Friday, January 10, 2014
Guggenheim 101 (Lees-Kubota Lecture Hall)
Shearing Resistance of Elastomers at Extreme Loading Conditions
Rodney Clifton, Professor of Engineering, Brown University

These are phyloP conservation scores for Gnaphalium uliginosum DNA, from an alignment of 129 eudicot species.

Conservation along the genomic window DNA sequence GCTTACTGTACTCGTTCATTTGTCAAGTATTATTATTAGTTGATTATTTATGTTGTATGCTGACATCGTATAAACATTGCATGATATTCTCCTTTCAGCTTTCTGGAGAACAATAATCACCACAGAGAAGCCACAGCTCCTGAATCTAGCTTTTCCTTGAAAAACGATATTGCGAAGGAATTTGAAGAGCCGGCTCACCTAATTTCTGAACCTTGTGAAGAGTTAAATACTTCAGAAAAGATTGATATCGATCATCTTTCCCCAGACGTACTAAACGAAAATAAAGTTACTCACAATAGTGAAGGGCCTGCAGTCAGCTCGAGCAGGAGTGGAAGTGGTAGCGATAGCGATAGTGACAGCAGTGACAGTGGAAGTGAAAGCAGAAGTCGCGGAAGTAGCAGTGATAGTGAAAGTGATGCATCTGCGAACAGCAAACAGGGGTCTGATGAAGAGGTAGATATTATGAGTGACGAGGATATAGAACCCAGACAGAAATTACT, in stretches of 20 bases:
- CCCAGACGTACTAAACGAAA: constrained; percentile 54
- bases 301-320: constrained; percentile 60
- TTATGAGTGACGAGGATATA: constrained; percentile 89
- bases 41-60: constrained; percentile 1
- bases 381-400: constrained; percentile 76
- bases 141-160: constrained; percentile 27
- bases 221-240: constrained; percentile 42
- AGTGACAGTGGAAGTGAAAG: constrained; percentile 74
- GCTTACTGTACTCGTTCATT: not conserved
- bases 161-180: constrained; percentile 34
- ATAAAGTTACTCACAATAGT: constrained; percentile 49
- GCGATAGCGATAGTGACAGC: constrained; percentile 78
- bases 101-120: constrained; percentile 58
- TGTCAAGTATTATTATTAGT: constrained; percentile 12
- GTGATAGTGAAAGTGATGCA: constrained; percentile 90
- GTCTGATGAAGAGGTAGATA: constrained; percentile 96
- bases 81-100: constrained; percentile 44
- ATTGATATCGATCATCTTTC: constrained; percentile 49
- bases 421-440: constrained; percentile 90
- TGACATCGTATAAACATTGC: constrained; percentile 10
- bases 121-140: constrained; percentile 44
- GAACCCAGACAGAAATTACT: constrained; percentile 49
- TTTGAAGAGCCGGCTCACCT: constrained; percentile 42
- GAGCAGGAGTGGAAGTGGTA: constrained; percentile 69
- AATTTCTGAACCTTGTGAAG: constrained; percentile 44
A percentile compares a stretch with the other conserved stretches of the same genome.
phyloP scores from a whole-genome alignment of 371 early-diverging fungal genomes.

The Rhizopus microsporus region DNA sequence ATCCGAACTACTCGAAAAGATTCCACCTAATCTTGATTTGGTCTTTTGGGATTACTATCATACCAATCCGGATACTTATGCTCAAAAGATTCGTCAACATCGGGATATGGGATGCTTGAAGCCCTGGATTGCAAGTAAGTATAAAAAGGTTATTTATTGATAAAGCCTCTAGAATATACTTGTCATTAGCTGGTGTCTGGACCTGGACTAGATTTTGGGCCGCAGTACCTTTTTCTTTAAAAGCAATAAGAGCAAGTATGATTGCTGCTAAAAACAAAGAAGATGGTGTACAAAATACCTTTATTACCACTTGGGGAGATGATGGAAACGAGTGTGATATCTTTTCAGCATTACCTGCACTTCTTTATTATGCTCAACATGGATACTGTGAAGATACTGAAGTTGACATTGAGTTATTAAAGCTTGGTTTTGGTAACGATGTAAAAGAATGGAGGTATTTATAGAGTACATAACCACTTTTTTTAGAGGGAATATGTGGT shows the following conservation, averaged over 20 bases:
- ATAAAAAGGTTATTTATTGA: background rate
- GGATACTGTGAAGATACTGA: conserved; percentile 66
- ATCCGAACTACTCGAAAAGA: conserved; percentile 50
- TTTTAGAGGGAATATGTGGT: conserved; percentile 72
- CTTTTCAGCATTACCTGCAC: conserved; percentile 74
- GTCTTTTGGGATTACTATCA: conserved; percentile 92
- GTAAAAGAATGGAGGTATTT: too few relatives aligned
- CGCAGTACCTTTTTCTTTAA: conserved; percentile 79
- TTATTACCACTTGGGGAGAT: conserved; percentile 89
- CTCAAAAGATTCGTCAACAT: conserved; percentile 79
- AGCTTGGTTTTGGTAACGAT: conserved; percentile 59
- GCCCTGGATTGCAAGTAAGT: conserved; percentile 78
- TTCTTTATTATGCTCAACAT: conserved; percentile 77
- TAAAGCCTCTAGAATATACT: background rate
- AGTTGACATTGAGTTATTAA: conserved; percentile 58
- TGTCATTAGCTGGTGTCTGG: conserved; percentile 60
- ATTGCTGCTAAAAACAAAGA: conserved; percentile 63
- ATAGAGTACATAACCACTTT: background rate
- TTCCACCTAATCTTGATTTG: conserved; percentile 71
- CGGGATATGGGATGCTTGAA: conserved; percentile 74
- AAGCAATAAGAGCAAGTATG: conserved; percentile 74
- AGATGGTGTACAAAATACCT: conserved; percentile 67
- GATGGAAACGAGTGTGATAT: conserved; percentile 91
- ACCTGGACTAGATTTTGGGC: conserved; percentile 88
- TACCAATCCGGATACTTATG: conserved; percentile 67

Pressure-shear plate impact (PSPI) experiments conducted to study the mechanical response of polyurea at pressures up to 18 GPa and strain rates of 105-106 s-1 will be reported. These experiments show that the shearing resistance of this block co-polymer increases proportionately with increasing pressure, reaching 1 GPa at a pressure of 18 GPa. This high shearing resistance is remarkable ― greater than that of many high strength steels and at much lower density. A new symmetric pressure-shear plate impact (SPSPI) configuration has been developed in order to enable the direct measurement of the thickness-averaged nominal strain rates of the sample — as well as the tractions on both of its interfaces with linear elastic plates. This enhancement is made possible by using a symmetric configuration for which the velocity of the mid-plane of the sample is known from symmetry to be one-half of the impact velocity. One dimensional elastic wave theory is used to obtain tractions and particle velocities at the sample/anvil interface from the measured rear-surface velocities. In this way, nominal strain-rate histories are obtained for both longitudinal and shear strains. Finite element and molecular dynamics methods are used to model the response. A quasilinear viscoelasticity model is introduced to model the relaxation of shear stresses in these experiments and in a pilot experiment on Teflon. Temperature increases during the PSPI experiments have been shown to be significant, although the ramp-wave-like loading keeps the temperatures much lower than they would be for shock wave loading to the same pressure.